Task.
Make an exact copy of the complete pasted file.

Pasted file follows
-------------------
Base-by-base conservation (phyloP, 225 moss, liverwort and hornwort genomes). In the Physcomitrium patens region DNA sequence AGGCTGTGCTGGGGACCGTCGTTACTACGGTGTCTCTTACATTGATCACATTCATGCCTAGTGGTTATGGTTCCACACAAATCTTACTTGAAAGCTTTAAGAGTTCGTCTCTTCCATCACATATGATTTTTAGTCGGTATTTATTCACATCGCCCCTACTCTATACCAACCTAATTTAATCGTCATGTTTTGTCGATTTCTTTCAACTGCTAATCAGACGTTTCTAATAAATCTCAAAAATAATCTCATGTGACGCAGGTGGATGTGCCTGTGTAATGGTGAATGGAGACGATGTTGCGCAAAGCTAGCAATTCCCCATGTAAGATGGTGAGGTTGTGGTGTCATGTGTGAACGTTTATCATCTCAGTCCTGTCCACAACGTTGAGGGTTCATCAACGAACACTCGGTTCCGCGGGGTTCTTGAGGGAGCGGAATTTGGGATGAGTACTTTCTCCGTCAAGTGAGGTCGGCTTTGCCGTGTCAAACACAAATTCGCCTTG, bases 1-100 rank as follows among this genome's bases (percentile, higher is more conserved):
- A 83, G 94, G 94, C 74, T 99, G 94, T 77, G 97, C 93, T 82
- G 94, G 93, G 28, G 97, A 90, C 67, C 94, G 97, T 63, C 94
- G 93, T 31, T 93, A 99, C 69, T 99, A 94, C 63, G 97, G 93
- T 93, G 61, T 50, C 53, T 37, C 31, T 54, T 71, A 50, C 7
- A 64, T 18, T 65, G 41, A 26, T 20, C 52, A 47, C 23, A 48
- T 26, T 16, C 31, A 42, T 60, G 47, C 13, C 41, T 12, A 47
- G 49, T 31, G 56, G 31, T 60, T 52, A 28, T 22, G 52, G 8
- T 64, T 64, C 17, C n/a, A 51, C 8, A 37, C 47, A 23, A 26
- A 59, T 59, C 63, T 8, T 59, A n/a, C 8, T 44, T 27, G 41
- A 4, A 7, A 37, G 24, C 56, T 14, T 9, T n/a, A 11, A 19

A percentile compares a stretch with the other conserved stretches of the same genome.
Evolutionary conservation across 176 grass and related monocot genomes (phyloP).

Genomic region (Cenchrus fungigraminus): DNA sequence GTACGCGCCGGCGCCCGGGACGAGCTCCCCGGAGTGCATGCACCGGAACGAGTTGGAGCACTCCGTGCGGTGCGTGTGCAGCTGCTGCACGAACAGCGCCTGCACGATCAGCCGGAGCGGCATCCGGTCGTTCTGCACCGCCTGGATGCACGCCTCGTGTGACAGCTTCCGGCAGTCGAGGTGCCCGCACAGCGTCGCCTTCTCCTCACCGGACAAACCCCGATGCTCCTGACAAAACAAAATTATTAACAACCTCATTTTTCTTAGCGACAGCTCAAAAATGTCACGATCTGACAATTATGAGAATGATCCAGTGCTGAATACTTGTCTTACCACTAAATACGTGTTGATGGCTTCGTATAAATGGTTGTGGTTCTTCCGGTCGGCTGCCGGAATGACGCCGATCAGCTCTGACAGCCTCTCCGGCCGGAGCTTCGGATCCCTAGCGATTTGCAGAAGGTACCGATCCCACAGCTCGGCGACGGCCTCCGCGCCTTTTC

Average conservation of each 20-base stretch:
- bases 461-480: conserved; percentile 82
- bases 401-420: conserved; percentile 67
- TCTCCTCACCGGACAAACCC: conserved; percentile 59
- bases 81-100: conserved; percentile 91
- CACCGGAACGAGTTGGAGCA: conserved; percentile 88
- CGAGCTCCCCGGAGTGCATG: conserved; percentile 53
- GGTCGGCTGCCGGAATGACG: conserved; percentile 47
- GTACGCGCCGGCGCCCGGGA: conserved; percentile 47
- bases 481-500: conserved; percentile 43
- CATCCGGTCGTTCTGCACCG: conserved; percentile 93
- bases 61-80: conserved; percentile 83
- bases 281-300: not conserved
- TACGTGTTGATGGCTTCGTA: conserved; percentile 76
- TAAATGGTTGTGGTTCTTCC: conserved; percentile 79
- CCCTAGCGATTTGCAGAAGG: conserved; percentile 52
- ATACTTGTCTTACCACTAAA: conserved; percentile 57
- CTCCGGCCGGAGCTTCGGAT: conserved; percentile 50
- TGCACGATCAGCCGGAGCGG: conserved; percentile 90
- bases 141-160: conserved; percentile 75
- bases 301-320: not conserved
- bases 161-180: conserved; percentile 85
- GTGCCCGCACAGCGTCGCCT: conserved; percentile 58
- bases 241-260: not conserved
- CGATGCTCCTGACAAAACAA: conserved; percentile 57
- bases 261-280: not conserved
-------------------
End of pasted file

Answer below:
Base-by-base conservation (phyloP, 225 moss, liverwort and hornwort genomes). In the Physcomitrium patens region DNA sequence AGGCTGTGCTGGGGACCGTCGTTACTACGGTGTCTCTTACATTGATCACATTCATGCCTAGTGGTTATGGTTCCACACAAATCTTACTTGAAAGCTTTAAGAGTTCGTCTCTTCCATCACATATGATTTTTAGTCGGTATTTATTCACATCGCCCCTACTCTATACCAACCTAATTTAATCGTCATGTTTTGTCGATTTCTTTCAACTGCTAATCAGACGTTTCTAATAAATCTCAAAAATAATCTCATGTGACGCAGGTGGATGTGCCTGTGTAATGGTGAATGGAGACGATGTTGCGCAAAGCTAGCAATTCCCCATGTAAGATGGTGAGGTTGTGGTGTCATGTGTGAACGTTTATCATCTCAGTCCTGTCCACAACGTTGAGGGTTCATCAACGAACACTCGGTTCCGCGGGGTTCTTGAGGGAGCGGAATTTGGGATGAGTACTTTCTCCGTCAAGTGAGGTCGGCTTTGCCGTGTCAAACACAAATTCGCCTTG, bases 1-100 rank as follows among this genome's bases (percentile, higher is more conserved):
- A 83, G 94, G 94, C 74, T 99, G 94, T 77, G 97, C 93, T 82
- G 94, G 93, G 28, G 97, A 90, C 67, C 94, G 97, T 63, C 94
- G 93, T 31, T 93, A 99, C 69, T 99, A 94, C 63, G 97, G 93
- T 93, G 61, T 50, C 53, T 37, C 31, T 54, T 71, A 50, C 7
- A 64, T 18, T 65, G 41, A 26, T 20, C 52, A 47, C 23, A 48
- T 26, T 16, C 31, A 42, T 60, G 47, C 13, C 41, T 12, A 47
- G 49, T 31, G 56, G 31, T 60, T 52, A 28, T 22, G 52, G 8
- T 64, T 64, C 17, C n/a, A 51, C 8, A 37, C 47, A 23, A 26
- A 59, T 59, C 63, T 8, T 59, A n/a, C 8, T 44, T 27, G 41
- A 4, A 7, A 37, G 24, C 56, T 14, T 9, T n/a, A 11, A 19

A percentile compares a stretch with the other conserved stretches of the same genome.
Evolutionary conservation across 176 grass and related monocot genomes (phyloP).

Genomic region (Cenchrus fungigraminus): DNA sequence GTACGCGCCGGCGCCCGGGACGAGCTCCCCGGAGTGCATGCACCGGAACGAGTTGGAGCACTCCGTGCGGTGCGTGTGCAGCTGCTGCACGAACAGCGCCTGCACGATCAGCCGGAGCGGCATCCGGTCGTTCTGCACCGCCTGGATGCACGCCTCGTGTGACAGCTTCCGGCAGTCGAGGTGCCCGCACAGCGTCGCCTTCTCCTCACCGGACAAACCCCGATGCTCCTGACAAAACAAAATTATTAACAACCTCATTTTTCTTAGCGACAGCTCAAAAATGTCACGATCTGACAATTATGAGAATGATCCAGTGCTGAATACTTGTCTTACCACTAAATACGTGTTGATGGCTTCGTATAAATGGTTGTGGTTCTTCCGGTCGGCTGCCGGAATGACGCCGATCAGCTCTGACAGCCTCTCCGGCCGGAGCTTCGGATCCCTAGCGATTTGCAGAAGGTACCGATCCCACAGCTCGGCGACGGCCTCCGCGCCTTTTC

Average conservation of each 20-base stretch:
- bases 461-480: conserved; percentile 82
- bases 401-420: conserved; percentile 67
- TCTCCTCACCGGACAAACCC: conserved; percentile 59
- bases 81-100: conserved; percentile 91
- CACCGGAACGAGTTGGAGCA: conserved; percentile 88
- CGAGCTCCCCGGAGTGCATG: conserved; percentile 53
- GGTCGGCTGCCGGAATGACG: conserved; percentile 47
- GTACGCGCCGGCGCCCGGGA: conserved; percentile 47
- bases 481-500: conserved; percentile 43
- CATCCGGTCGTTCTGCACCG: conserved; percentile 93
- bases 61-80: conserved; percentile 83
- bases 281-300: not conserved
- TACGTGTTGATGGCTTCGTA: conserved; percentile 76
- TAAATGGTTGTGGTTCTTCC: conserved; percentile 79
- CCCTAGCGATTTGCAGAAGG: conserved; percentile 52
- ATACTTGTCTTACCACTAAA: conserved; percentile 57
- CTCCGGCCGGAGCTTCGGAT: conserved; percentile 50
- TGCACGATCAGCCGGAGCGG: conserved; percentile 90
- bases 141-160: conserved; percentile 75
- bases 301-320: not conserved
- bases 161-180: conserved; percentile 85
- GTGCCCGCACAGCGTCGCCT: conserved; percentile 58
- bases 241-260: not conserved
- CGATGCTCCTGACAAAACAA: conserved; percentile 57
- bases 261-280: not conserved